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Jacqueline. Dull, annoying Jacqueline. Do you remember me? I’m that girl from University. We took several classes together. Do you still have my art book?
Not that I need it anymore: of course, I passed the Contemporary Art exam many years ago. Don’t think I’ll let you get away with it, though. It’s a matter of principle: when someone lends you something, you’re supposed to give it back. I’ve asked you several times, tried to get in touch by phone and e-mail, until I eventually gave up.
What did you do with it? You certainly don’t plan on re-reading it. Boring types like you can’t be sincerely interested in Surrealist painting. You’re more likely to be using it to level a table. I reckon you keep it in a room with all the other stuff you’ve borrowed over the years. Do you save them as trophies? I bet you can’t even remember where they came from. In your carelessness you’ve probably lost them. In the worst case, you’re a calculating person and have sold them. Anything could be expected from a fair-weather friend of your sort.
It’s not just you: I’m disappointed with my student experience in general. During those five years I didn’t make many friends among our colleagues. The few who tried to approach me did it for utilitarian reasons: they needed notes, books, information. They were eager to listen to my account of my latest exam, and find out which questions were asked, but instantly shrank into their shell whenever I ventured to ask if they wanted to join some live music event or a night out in town or even just an innocent coffee on the way back from class.
I don’t know what it’s like in other campuses, but this one didn’t provide me with a stimulating environment. Each student was a monad, focused on himself. Maybe it’s the Italian education system that is faulty, probably because it doesn’t teach people to co-operate. Each student is left to himself.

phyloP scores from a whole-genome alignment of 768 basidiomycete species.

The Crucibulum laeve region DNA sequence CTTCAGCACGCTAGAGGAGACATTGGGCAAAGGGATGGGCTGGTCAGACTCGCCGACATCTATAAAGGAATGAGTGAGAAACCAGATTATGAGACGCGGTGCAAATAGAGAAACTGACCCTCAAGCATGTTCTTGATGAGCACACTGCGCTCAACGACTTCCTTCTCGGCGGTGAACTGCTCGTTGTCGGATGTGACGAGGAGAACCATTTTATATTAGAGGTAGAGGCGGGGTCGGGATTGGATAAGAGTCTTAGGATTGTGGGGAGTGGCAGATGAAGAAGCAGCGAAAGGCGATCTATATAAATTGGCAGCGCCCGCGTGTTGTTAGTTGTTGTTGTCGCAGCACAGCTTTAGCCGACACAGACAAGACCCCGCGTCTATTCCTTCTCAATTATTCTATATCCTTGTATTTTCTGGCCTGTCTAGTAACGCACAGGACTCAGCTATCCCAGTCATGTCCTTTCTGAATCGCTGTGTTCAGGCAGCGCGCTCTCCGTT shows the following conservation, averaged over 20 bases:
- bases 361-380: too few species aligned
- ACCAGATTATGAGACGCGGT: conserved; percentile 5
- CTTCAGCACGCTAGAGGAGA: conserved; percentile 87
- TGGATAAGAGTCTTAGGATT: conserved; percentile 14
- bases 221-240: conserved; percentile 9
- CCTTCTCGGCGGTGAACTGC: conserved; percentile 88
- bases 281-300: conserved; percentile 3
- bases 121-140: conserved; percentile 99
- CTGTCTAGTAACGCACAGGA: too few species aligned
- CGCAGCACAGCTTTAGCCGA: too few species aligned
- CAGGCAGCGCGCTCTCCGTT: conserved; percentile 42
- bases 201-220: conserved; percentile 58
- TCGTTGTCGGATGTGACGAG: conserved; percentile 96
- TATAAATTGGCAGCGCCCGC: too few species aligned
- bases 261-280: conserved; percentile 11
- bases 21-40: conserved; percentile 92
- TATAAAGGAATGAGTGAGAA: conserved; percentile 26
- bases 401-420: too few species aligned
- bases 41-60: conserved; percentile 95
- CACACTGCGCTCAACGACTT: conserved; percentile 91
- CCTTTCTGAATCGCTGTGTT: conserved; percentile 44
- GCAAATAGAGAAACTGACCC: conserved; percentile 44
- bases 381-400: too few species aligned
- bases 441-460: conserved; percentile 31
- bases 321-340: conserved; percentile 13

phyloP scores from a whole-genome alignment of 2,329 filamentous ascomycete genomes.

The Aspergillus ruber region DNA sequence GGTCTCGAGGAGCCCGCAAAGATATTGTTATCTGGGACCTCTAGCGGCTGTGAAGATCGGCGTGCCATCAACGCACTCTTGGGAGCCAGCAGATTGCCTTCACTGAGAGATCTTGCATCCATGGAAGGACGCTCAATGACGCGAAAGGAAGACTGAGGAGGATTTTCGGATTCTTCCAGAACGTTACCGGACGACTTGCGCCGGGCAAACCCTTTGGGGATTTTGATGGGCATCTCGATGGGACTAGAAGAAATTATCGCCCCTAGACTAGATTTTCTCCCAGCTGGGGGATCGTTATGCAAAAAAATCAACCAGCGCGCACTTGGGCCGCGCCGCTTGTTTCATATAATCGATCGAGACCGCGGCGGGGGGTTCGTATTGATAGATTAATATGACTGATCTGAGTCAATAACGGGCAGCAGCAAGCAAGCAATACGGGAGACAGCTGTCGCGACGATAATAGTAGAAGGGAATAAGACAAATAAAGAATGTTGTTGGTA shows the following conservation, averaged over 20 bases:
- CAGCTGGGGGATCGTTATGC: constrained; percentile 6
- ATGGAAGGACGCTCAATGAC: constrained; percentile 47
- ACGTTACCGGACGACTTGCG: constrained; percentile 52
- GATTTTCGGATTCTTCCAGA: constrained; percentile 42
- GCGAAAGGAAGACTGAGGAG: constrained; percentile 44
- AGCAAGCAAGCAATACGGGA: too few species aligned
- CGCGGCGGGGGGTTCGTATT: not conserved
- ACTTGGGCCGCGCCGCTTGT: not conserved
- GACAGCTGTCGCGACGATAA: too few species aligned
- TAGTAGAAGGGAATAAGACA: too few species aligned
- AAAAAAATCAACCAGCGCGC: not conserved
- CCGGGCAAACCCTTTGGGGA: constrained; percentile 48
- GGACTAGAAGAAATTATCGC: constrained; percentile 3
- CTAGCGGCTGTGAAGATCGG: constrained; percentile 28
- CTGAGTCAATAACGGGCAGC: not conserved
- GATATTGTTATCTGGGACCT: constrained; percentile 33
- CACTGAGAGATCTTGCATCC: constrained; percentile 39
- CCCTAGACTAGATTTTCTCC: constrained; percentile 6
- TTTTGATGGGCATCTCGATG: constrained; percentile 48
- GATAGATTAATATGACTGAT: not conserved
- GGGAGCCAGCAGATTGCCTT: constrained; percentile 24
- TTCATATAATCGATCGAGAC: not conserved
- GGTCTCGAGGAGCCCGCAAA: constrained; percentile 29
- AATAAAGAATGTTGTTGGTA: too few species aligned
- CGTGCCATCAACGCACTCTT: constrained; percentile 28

However, I found friends elsewhere. They were locals and outsiders in their 30s who had been living there for years, doing…what? Some were officially students, but their enrolment dated back to a decade before, and they were using University as an excuse for their alternative lifestyle. They had an aura of decadence around them, but were not all junkies: some were – and are – actually brilliant people who achieved something in life. They were all part of a music scene that existed in that town, although already in decline at the time of my arrival. I fit in. I had found people with similar interests, who were creative and thought outside the box. Unfortunately, those friendships were fragile and didn’t last long: they were drinking and smoking weed, I was sober. All the time. I can’t relate to people who behave like Dr. Jekyll and Mr. Hyde.
Also, in the first 4 years there were my roommates from my hometown. When I asked you to join us for a dinner at our place, you too suddenly lost your bubbliness and replied in a manner I would never had expected from a sticky person like you. You thanked, and said you didn’t go to student apartments, because you found them so depressing.
Excuse me? Shared houses are all but sad. In fact, that’s where the fun happens! Your room at a dingy business hotel that you rented on a lump sum, a housing solution that could only be explained with the fact that at 30-ish you were still too lazy or helpless or spoiled to tidy up, clean and cook by yourself: THAT is depressing.
By the way, what were you doing in that town? In a country where youngsters tend to stay as close as possible to their parental home, why did you have to move so far to go to college? Why, when you lived in the industrial north which doesn’t certainly suffer from shortage of good schools? If at least you were aiming at the renowned Alma Mater of Bologna, that could justify it: same if you were graduating in something that couldn’t be learned in other places. But, Foreign Languages at Second Rate University – I don’t get it.
Or maybe I do. What were you hiding? Is there any particular reason why you imposed yourself that self-exile? Were you ashamed of being slightly older than other students? It’s ridiculous, you didn’t qualify as a mature student!
Or was it simply that everyone hated and avoided you because you are an ugly, whimpering, sticky, annoying, long-winded, self-centered only child who doesn’t return borrowed items?
Anyway, you can keep that book. I don’t want things that have been used by other people. It disgusts me.